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Introduction to Latin Collection (3 vols.)



The Introduction to Latin Collection provides students and instructors of Latin with everything they need to learn and teach this classic and culturally rich language. Introduction to Latin serves as an up-to-date and pedagogically effective first-year college grammar. The companion workbook supplements this solid grammar with challenging exercises, extensive vocabulary lists, and comprehensive English–Latin and Latin–English glossaries. With the innovative text By Roman Hands, students are propelled even further into the language and culture of the classical world through unadapted Latin inscriptions and graffiti as they actually appeared on Roman monuments, walls, and tombs. This collection unites the study of language and culture in a novel and compelling way, and provides all the tools needed for early Latin learners to grasp and discuss this enduring language.

In the digital edition, this resource is enhanced by amazing functionality. Pull up these resources for reference as you explore the classics in the Latin Classics Research Library (77 vols. plus Perseus Latin Classics). Important terms link to dictionaries, encyclopedias, and a wealth of other resources in your digital library. Tablet and mobile apps let you learn on the go. With Logos, the most efficient and comprehensive research tools are in one place, so you get the most out of your study.

Key Features

  • Promotes language learning through reading fluency
  • Offers succinct grammatical explanations
  • Includes innovative exercises
  • Provides aids for vocabulary learning

Product Details

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Introduction to Latin

  • Author: Susan Shelmerdine
  • Edition: 2nd
  • Publisher: Focus Publishing
  • Publication Date: 2013
  • Pages: 352

Sample Pages: 1 | 2 | 3 | 4 | 5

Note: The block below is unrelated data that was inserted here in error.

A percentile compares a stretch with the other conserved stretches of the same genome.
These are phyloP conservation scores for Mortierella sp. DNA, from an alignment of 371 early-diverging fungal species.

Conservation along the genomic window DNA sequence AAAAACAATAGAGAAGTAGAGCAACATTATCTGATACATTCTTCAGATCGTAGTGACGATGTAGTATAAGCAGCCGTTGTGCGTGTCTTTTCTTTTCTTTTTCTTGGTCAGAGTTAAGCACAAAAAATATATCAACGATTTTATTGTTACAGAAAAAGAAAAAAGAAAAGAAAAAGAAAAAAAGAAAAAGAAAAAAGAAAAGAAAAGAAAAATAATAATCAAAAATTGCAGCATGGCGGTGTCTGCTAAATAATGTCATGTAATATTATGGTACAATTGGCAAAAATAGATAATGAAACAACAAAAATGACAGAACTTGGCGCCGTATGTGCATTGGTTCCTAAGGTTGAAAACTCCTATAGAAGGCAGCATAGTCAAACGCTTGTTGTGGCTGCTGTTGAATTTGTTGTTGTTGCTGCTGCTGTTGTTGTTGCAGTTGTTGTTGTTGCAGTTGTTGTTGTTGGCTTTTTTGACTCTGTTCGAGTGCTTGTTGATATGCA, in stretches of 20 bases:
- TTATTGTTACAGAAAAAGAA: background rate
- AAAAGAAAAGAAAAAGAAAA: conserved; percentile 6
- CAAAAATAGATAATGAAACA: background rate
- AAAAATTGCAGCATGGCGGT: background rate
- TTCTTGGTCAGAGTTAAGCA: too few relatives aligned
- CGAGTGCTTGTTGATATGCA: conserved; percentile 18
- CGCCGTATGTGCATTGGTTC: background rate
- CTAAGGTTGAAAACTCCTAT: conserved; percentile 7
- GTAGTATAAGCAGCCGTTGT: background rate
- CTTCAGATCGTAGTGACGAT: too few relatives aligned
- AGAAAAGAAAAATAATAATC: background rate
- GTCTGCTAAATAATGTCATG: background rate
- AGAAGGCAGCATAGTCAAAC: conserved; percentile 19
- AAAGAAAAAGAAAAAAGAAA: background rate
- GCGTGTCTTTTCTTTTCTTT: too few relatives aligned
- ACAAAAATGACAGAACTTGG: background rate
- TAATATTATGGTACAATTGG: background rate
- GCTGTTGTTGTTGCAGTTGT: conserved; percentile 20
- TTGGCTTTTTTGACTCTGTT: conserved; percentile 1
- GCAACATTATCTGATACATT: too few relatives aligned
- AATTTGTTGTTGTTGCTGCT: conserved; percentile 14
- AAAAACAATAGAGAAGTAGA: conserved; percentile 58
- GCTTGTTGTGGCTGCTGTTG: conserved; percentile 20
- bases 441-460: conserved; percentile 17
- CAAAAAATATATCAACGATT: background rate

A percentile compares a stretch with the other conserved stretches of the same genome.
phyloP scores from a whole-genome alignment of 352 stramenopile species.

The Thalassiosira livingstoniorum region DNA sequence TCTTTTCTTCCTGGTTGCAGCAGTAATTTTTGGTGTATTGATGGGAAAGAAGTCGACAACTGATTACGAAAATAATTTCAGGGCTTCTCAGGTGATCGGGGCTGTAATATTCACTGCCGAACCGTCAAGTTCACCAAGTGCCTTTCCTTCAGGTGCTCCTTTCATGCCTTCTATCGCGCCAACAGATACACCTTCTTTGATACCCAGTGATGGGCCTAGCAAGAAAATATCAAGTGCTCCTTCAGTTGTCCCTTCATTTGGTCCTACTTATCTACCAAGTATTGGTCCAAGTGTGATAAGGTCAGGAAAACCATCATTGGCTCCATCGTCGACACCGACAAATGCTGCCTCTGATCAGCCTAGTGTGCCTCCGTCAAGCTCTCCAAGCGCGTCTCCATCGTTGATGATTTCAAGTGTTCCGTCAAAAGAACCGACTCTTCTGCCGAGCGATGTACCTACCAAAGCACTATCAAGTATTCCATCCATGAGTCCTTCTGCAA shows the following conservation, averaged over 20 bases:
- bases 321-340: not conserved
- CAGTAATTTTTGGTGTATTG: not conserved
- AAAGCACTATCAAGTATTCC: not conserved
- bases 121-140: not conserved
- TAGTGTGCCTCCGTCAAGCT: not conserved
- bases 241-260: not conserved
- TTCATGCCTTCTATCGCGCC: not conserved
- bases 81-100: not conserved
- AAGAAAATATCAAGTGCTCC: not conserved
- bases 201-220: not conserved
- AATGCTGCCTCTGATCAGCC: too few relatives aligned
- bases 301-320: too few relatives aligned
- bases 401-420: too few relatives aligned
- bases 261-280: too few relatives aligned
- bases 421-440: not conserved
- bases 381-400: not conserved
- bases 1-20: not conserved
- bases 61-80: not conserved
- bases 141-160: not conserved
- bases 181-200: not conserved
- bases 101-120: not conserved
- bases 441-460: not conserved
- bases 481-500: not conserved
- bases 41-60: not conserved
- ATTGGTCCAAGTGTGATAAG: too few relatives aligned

Introduction to Latin is a complete introductory Latin text specifically designed as a core text for a full year of college course work. The text is designed as a streamlined and uncluttered approach to Latin and grammar, providing a complete course without hindering the first year student’s mastery of the material. It covers all aspects of Latin grammar in a familiar pedagogical flow, with English grammar explained as needed, providing students with an in-text reference point for new Latin material. Latin readings occur throughout the text, early and often, in the form of sentences and short passages. They are unconnected, providing the instructor the option of covering them as time and need allows. This text also includes a variety of exercises that provide different approaches to mastery of the language, especially in the early chapters.

Shelmerdine has greatly improved an already excellent book . . . I have always liked the way she explains concepts, such as sentence patterns, subordinate clauses, correlating conjunctions, etc., that other books take for granted . . . [T]he book discusses the structure of the Latin sentence as a whole before breaking it down into its individual parts, allowing the students (and the teachers!) to really understand how the Romans put words together.

—Thomas Kohn, associate professor of classics, Wayne State University